A Jordanian Army requirement to improve the protection and survivability of its ex-British Army Challenger 1s (renamed Al Hussein) resulted in the AB9C5 Falcon 2/3 turret programme. This project is managed by the Kaddb in partnership with the Mechanology Design Bureau and IST Dynamics of South Africa, responsible for the turret's fire control, electro-optics and system integration. Other partners include Ruag (main armament and blow-out panels), plus FLH Claverham (autoloader) and CLS Systems (power management).
The Falcon 2 (see title photograph) prototype has an externally mounted Ruag L50 120 smoothbore gun (as used in the Kaddb AB9B1/M60A3 upgrade) fed by a ten-round bustle autoloader, with a firing rate of eight-rounds per minute. The total weight of the turret is anticipated to be 17.5 tonnes. The production turret will be known as the Falcon 3, which will be wider than Falcon 2 and have a more bulbous rear to house a 17 to 18-round FLH Caverham autoloader. The turret will have composite armour and an active defence system. The crew will be within the turret basket but below the hull line. Exactly how far this programme will go depends on funding, although the plans are to retrofit the Falcon 3 to both the Al Hussein and AB9B1/M60A3s.
An interesting development between Giat and DMD of the Slovak Republic saw a feasibility study into a low-profile turret armed with Giat's 120 mm smoothbore gun and autoloader (both borrowed from the Leclerc) to provide a cost-effective modernisation package. The object of the joint project was to use much Leclerc turret technology, the final product being developed jointly by both companies in conjunction with customer nation participation. The proposed 15-tonne T-21 turret can fit T-72s as well as older western tanks such as the M60 and Leopard 1. There is a compromise in armour protection level because, to limit turret weight, protection on the frontal arc has been reduced. The fire control system is a derivative of that used on the Leclerc, as are many other components, while the electronics system is of the open architecture type, allowing interfacing with countermeasures and battlefield management systems would be chosen by the customer, of whom there has been no sign to date.
Other RWS/RCWS/OWS Available
* The 12.7 mm Arrows (Advanced Reconnaissance and Remotely Operated Weapon System) from FN Herstal of Belgium, working with Oerlikon Contraves, under evaluation from an undisclosed European country
* The PML 127 OWS from Patria of Finland (for use on the XA-203 and AMV 8 x 8 APCs), mounting a 12.7 mm NSV heavy machine gun, the latest version of which having all-electric traverse and elevation and a thermal camera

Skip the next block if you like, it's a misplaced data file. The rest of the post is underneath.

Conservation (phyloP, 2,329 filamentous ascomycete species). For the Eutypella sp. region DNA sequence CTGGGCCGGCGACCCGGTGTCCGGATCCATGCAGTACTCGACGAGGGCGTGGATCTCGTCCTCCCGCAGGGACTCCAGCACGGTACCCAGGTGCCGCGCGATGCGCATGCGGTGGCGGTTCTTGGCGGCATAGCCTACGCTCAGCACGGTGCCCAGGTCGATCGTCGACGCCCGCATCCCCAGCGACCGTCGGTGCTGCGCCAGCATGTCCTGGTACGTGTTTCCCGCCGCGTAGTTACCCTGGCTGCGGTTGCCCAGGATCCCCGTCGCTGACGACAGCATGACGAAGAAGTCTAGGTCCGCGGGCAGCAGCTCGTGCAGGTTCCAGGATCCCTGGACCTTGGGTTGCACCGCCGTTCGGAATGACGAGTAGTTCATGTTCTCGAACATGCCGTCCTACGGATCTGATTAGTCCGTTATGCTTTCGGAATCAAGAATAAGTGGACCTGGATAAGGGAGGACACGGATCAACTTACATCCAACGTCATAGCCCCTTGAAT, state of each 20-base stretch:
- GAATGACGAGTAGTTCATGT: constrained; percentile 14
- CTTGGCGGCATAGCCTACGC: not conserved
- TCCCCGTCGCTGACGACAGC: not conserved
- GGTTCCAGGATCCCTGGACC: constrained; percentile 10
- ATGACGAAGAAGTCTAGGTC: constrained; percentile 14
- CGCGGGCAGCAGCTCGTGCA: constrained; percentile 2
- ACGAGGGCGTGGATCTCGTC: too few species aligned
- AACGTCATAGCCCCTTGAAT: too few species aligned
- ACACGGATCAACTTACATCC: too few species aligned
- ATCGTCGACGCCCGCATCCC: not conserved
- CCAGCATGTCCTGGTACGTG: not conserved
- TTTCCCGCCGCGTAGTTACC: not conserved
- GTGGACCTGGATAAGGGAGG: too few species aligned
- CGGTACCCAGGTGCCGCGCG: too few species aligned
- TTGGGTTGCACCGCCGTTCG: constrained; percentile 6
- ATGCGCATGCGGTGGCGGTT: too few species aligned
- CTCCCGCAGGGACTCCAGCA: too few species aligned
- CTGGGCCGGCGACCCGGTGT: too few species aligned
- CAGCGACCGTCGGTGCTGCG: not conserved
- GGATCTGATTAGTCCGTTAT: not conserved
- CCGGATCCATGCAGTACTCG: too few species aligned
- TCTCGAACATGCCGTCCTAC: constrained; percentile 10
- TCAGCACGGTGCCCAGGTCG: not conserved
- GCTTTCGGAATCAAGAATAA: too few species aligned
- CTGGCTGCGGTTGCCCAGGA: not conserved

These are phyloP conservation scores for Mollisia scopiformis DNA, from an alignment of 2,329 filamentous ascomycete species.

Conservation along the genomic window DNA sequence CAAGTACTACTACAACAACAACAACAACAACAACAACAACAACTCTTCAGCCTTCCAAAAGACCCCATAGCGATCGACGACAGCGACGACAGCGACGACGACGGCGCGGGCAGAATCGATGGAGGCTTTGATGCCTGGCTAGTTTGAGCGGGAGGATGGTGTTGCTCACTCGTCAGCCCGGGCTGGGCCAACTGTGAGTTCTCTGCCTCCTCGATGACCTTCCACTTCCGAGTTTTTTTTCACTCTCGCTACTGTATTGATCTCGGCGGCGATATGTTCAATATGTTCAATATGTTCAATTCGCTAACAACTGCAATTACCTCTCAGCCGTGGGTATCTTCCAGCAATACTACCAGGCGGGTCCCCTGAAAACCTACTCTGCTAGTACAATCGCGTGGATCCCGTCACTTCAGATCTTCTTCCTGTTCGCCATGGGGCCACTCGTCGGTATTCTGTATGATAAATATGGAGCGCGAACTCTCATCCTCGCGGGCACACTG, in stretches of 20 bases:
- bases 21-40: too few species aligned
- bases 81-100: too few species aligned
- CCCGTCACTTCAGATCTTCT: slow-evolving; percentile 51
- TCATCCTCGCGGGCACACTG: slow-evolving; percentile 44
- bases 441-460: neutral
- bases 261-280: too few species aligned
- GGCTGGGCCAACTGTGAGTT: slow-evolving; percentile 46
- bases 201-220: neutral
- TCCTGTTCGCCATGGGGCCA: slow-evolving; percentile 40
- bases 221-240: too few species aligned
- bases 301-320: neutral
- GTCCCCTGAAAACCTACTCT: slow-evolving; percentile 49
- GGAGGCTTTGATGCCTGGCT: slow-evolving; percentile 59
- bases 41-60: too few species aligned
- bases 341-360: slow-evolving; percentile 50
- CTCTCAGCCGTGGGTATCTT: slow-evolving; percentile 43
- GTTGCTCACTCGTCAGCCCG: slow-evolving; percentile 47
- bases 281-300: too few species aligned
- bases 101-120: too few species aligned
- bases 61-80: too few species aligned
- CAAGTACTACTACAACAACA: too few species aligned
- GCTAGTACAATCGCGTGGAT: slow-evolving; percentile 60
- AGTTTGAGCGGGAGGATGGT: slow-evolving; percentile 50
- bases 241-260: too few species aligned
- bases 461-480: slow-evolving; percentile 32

* The Type 2350 gun mount from Krauss-Maffei Wegmann of Germany (in service with Dutch and German Buffel armoured recovery vehicles and on order for Spanish Buffels), mounting a 7.62 mm machine gun, the FN Herstal Mag, HK21 and an MG3
* The Hitrole 12.7 mm remote overhead light electrical turret from Oto Melara of Italy (trialled on a Puma 6 x 6 and the Centauro), mounting a 12.7 mm M2 heavy machine-gun
* The TC-3 (A-1) 12.7 mm turret from General Dynamics Santa Barbara Sistemas of Spain (installed on Spanish and Egyptian BMR-600 6 x 6 and Spanish Army M113), mounting a 12.7 mm M2 HB heavy machine-gun
* The Swarm (Stabilised Weapon And Reconnaissance Mount) Lite from Thales. This is a lighter, lower-cost variant using the in-service 7.62 mm GPMG pintle mount, whereas the Swarm (ordered by Jordan) itself mounts a 20 mm cannon and a 7.62 mm machine-gun. Selected by Britain for its Trojan armoured engineer vehicle, it has also been trialled on the RG32M vehicle and is a candidate for the weapon system on the British Army Terrier combat engineer vehicle and for some variants of the Fres.
* The CA-530 Lightning Remotely-Operated Weapon Station (Rows) from Recon/Optical, with Fire Control Systems of Australia providing the sensors and fire control system. It is part of the company's Stabilised Remotely-operated Weapon Systems (SRWS) family, which also includes the XM-101 Crows. Although fitted with a 12.7 mm M3P heavy machine gun on a soft mount, the system can also mount similar-sized weapons. Three Lightnings have been supplied to Singapore Technologies (ST) Kinetics (who subsequently obtained a license to market the system) and installed on the Terrex AV81 and the Bionix. The United Arab Emirates has procured six Lightnings and 106 in a revised configuration.
* The Model 238 Compact Lightweight Armored Weapon Station (Claws) from Kollmorgen has been installed on US Army Hummers, but also sold to three undisclosed customers. It is a remote-controlled two-axis platform that supports three interchangeable weapon systems: a 7.62 mm M60 light machine gun, a 12.7 mm M2 heavy machine gun or a 40 mm Mk 19 AGL.
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|Title Annotation:||Armour: turrets|
|Date:||Aug 1, 2005|